Harvard University Press
During the Second World War, an unprecedented number of families were torn apart. As the Nazi empire crumbled, millions roamed the continent in search of their loved ones. The Lost Children tells the story of these families, and of the struggle to determine their fate. We see how the reconstruction of families quickly became synonymous with the survival of European civilization itself.
Even as Allied officials and humanitarian organizations proclaimed a new era of individualist and internationalist values, Tara Zahra demonstrates that they defined the “best interests” of children in nationalist terms. Sovereign nations and families were seen as the key to the psychological rehabilitation of traumatized individuals and the peace and stability of Europe.
Based on original research in German, French, Czech, Polish, and American archives, The Lost Children is a heartbreaking and mesmerizing story. It brings together the histories of eastern and western Europe, and traces the efforts of everyone—from Jewish Holocaust survivors to German refugees, from Communist officials to American social workers—to rebuild the lives of displaced children. It reveals that many seemingly timeless ideals of the family were actually conceived in the concentration camps, orphanages, and refugee camps of the Second World War, and shows how the process of reconstruction shaped Cold War ideologies and ideas about childhood and national identity. This riveting tale of families destroyed by war reverberates in the lost children of today’s wars and in the compelling issues of international adoption, human rights and humanitarianism, and refugee policies.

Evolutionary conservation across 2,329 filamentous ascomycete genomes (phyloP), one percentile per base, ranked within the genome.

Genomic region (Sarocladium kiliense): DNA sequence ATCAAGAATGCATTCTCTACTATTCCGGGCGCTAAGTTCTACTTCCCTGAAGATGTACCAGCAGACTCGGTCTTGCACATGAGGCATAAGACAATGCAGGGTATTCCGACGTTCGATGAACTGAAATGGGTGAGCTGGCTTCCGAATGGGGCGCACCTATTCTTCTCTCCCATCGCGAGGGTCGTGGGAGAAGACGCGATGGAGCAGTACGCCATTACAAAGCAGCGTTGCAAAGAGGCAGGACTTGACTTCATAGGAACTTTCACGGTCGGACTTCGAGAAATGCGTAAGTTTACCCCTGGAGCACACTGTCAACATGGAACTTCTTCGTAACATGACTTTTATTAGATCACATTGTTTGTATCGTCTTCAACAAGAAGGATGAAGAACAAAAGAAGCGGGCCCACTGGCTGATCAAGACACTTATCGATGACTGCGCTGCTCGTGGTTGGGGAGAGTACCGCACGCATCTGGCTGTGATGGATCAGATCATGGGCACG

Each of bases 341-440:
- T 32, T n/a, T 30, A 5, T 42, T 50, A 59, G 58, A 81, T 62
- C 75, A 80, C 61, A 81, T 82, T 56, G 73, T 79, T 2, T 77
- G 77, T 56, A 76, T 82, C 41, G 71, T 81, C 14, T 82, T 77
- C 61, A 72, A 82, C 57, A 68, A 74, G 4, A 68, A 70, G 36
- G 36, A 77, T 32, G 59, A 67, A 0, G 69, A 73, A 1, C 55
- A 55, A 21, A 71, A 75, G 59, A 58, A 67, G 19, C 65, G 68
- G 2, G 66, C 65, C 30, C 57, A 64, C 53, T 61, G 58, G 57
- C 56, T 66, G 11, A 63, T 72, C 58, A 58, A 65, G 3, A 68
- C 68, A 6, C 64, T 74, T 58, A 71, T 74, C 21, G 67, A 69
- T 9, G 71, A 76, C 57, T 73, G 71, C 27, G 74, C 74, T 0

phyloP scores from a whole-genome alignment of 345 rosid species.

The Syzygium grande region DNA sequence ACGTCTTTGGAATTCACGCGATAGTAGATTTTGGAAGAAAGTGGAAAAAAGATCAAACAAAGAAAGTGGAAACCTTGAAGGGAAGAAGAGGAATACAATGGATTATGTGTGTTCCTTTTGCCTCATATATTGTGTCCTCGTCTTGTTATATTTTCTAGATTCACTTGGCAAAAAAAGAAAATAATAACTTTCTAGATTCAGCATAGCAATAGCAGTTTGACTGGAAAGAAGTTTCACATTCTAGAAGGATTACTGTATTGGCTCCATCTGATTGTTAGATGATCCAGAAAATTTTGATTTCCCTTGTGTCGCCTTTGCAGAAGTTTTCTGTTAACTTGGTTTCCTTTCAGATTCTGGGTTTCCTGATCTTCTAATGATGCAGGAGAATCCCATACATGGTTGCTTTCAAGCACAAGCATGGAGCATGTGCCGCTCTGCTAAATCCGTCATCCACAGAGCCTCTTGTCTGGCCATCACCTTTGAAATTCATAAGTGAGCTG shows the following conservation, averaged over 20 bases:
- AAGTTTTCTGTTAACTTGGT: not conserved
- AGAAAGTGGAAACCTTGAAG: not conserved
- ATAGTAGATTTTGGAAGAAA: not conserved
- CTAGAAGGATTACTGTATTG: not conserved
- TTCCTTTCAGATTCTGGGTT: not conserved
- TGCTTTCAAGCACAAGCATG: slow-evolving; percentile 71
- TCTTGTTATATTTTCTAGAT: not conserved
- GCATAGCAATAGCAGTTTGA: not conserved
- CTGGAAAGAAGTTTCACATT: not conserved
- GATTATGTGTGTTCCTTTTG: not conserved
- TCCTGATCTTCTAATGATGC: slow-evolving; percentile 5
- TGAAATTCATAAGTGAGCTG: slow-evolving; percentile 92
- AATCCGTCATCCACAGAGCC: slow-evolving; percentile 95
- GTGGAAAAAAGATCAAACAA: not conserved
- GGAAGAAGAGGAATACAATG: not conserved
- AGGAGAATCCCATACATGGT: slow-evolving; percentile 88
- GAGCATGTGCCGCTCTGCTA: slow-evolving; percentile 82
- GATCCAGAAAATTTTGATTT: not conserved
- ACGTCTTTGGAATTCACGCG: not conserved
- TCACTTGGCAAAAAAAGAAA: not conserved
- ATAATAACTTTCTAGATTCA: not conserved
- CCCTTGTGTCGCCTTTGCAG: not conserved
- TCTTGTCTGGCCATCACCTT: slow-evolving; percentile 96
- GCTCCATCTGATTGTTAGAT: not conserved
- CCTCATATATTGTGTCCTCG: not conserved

World War II tore apart an unprecedented number of families. This is the heartbreaking story of the humanitarian organizations, governments, and refugees that tried to rehabilitate Europe’s lost children from the trauma of war, and in the process shaped Cold War ideology, ideals of democracy and human rights, and modern visions of the family.